February 3, 2017
(Reuters) A government plan to spur the construction of solar energy farms in Brazil is faltering because of high costs, strict rules requiring local components and low-priced competition from Chinese suppliers, say regulators and power sector executives. Developers had been excited about solar power's potential in a continent-sized country with 200 million consumers and plentiful sunlight. But many have grown discouraged, and the government's three-year-old program is moving so slowly that the national development bank is taking another look at rules that require a minimum amount of locally made components in projects.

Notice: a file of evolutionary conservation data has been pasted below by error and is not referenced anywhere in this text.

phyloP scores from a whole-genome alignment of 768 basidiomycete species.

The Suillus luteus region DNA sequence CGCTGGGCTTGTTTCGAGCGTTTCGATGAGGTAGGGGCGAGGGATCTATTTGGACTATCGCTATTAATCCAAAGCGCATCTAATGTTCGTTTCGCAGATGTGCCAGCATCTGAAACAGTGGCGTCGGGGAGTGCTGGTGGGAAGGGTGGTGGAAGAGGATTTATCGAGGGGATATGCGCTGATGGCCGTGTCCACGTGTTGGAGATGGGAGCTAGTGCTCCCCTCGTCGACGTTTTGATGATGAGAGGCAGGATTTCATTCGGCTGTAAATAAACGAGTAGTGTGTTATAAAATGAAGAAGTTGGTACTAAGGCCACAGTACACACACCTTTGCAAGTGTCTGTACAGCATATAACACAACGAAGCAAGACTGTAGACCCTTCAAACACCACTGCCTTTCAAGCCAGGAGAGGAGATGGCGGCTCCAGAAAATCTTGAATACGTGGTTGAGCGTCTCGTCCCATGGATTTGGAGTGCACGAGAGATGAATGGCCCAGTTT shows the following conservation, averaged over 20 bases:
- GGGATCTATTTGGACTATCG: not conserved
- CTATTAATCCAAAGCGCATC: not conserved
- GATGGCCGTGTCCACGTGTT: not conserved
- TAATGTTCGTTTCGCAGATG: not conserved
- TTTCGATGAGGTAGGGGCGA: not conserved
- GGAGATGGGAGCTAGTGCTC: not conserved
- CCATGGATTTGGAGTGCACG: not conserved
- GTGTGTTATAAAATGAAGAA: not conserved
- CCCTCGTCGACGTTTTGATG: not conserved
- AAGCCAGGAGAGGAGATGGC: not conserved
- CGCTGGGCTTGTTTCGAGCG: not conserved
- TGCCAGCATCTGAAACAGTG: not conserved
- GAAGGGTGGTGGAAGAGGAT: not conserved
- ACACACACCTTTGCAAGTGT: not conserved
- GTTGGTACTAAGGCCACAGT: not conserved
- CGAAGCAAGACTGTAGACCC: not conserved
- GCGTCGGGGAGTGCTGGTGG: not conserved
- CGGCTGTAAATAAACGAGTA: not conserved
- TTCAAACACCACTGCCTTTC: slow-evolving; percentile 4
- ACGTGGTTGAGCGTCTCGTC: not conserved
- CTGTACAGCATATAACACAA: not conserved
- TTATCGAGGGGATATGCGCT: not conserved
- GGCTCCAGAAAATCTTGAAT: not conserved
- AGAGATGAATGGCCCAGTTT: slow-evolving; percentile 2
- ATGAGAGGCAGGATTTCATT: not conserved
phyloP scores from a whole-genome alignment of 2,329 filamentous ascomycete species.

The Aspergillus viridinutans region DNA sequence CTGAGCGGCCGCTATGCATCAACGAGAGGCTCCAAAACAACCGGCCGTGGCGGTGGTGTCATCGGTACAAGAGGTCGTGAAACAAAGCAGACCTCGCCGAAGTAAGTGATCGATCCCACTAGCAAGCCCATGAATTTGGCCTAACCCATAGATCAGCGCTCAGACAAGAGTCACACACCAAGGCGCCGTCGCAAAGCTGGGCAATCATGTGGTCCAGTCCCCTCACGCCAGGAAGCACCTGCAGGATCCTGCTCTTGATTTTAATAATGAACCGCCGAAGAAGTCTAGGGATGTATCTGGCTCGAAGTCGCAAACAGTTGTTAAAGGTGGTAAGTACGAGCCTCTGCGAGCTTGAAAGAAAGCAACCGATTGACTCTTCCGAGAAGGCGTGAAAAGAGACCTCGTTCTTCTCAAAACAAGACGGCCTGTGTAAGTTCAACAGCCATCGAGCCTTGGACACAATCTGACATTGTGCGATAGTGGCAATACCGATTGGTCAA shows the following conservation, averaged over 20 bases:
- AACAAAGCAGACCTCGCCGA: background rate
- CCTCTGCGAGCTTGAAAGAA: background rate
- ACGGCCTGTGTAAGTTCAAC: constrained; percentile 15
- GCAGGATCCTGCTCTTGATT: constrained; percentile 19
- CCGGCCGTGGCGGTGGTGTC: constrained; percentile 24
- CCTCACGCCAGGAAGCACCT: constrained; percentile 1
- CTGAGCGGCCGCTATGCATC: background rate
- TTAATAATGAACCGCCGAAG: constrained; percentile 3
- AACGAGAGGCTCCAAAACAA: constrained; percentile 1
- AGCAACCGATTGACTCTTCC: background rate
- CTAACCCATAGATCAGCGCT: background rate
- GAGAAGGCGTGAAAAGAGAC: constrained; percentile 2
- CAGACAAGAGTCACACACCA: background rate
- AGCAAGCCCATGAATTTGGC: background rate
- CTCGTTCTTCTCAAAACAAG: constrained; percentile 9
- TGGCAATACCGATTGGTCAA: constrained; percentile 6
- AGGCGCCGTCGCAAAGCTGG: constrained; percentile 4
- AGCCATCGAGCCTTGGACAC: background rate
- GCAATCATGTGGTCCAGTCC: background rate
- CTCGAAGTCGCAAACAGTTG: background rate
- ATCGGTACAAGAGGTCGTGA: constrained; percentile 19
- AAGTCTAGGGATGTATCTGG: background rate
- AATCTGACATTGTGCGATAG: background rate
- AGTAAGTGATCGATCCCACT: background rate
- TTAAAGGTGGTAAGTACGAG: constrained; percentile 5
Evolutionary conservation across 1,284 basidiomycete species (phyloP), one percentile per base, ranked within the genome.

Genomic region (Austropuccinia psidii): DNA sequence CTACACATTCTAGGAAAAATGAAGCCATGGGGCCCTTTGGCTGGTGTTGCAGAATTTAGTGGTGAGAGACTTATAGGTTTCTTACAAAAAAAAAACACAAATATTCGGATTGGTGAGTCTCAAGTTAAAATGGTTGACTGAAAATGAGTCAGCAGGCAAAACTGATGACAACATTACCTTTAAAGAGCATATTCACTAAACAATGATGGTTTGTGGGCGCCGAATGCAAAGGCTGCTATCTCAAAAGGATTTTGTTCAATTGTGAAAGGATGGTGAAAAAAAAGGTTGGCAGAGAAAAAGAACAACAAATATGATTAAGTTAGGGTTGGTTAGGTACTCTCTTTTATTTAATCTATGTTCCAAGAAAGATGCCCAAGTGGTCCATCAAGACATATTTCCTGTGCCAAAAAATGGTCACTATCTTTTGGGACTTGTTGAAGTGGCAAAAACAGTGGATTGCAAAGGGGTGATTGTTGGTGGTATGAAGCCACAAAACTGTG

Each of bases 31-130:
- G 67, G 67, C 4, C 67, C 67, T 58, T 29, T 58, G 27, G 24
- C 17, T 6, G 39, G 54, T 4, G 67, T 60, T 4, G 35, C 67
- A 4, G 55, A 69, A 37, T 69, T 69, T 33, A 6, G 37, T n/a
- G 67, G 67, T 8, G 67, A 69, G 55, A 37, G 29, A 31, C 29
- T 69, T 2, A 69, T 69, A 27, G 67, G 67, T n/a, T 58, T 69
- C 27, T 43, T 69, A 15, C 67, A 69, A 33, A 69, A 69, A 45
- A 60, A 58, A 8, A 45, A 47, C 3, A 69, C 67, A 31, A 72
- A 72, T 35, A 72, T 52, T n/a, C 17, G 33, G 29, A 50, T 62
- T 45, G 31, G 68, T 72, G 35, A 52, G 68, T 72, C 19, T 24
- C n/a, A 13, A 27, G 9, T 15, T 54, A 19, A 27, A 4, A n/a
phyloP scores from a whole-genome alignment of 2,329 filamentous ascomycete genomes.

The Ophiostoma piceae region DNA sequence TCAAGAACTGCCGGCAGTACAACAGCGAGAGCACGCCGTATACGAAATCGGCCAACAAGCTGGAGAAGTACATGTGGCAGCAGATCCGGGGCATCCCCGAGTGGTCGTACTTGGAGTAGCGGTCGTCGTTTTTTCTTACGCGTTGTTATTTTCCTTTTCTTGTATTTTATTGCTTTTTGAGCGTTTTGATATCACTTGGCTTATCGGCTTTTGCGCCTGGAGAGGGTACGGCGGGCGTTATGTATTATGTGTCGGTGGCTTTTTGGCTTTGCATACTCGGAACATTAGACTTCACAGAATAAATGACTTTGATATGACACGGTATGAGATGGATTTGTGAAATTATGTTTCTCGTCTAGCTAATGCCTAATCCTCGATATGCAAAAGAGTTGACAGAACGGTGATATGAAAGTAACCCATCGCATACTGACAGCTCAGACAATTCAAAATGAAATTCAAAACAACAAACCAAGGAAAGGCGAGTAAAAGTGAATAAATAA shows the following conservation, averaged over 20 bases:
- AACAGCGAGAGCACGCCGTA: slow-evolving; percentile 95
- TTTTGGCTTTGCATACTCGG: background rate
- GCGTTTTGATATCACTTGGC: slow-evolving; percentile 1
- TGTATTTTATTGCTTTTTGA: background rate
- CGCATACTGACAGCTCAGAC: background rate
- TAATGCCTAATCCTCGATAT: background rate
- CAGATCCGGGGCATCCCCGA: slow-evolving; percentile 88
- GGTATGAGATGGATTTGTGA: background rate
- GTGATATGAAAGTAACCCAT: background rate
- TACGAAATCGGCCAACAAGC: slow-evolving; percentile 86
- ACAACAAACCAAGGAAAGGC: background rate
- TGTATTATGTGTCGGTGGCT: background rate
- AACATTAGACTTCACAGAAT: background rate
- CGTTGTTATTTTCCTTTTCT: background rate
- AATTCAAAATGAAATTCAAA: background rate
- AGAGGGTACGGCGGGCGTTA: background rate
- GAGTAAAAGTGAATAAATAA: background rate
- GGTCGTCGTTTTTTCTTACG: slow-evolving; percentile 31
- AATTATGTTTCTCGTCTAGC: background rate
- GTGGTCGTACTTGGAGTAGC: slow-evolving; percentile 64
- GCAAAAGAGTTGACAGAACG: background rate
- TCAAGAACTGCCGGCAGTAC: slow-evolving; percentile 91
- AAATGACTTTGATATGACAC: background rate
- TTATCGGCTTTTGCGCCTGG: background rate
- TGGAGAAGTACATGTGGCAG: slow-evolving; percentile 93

"Investors are disheartened," says Armando Abreu, director of Braselco, an energy consultancy in the northeastern city of Fortaleza. "Many of these projects, in my opinion and that of many others, probably won't get off the drawing board." Even if the current program were successful, more than doubling the current supply of solar-generated power, it would still amount to only about 2 percent of Brazil's total electricity matrix. That would hardly revolutionize energy in Latin America's biggest country, powered mostly by hydroelectric dams...
Read More At Reuters: http://www.reuters.com/article/us-brazil-power-solar-idUSKBN15F2L8